The Panchatantra (which means the ‘Five Principles’ in Sanskrit) is a collection of interwoven short stories from India. The tales in the Panchatantra are told in both prose and poetry, and consist mainly of animal tales. This has led some scholars to note similarities between this collection of stories and Aesop’s fables. The Panchatantra is recorded to have migrated westwards into Persia, Arabia, and thence into Europe. In addition, these tales were also transmitted northwards into Tibet and China, as well as eastwards into Southeast Asia.
Teaching Important Lessons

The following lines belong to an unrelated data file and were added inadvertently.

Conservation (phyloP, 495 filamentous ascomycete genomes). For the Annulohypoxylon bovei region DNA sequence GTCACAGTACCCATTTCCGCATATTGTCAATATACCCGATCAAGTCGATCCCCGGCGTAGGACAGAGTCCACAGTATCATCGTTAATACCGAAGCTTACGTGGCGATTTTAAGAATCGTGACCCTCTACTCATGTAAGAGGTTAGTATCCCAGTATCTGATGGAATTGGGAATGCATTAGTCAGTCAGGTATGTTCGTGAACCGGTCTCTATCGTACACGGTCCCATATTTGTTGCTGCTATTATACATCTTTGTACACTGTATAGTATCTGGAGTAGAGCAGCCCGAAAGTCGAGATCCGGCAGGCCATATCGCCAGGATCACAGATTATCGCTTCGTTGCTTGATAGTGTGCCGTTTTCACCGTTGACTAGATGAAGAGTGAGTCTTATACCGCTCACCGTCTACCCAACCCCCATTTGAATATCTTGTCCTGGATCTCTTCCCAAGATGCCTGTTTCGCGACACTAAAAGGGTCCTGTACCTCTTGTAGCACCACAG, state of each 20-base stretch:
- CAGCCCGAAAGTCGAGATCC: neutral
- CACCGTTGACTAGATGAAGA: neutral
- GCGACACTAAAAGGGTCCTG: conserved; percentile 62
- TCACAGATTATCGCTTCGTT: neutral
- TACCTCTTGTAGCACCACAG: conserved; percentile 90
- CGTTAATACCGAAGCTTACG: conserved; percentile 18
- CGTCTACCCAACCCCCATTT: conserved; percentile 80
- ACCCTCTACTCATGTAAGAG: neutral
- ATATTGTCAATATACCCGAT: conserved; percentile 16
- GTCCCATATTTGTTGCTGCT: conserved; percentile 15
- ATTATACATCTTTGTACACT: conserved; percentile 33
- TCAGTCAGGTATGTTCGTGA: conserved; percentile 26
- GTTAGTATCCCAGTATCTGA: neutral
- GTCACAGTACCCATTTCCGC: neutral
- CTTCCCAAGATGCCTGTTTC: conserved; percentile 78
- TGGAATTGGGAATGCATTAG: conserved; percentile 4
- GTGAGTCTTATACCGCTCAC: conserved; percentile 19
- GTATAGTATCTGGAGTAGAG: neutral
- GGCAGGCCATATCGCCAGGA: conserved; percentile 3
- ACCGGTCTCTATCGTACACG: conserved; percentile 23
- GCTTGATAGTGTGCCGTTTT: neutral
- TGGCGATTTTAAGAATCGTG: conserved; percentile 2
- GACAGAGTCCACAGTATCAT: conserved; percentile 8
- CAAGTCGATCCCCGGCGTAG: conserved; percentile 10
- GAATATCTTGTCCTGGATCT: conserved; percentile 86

It has been proposed that the Panchatantra was composed during the 3rd century BC by an Indian scholar and author by the name of Vishnu Sharma. Nevertheless, the tales were probably transmitted orally at first, and hence date to an earlier period of Indian history. These stories may have been first told by villagers as they gathered around campfires after a day’s work. The tales also contained valuable lessons, and served not only as light entertainment but also as a tool for teaching.
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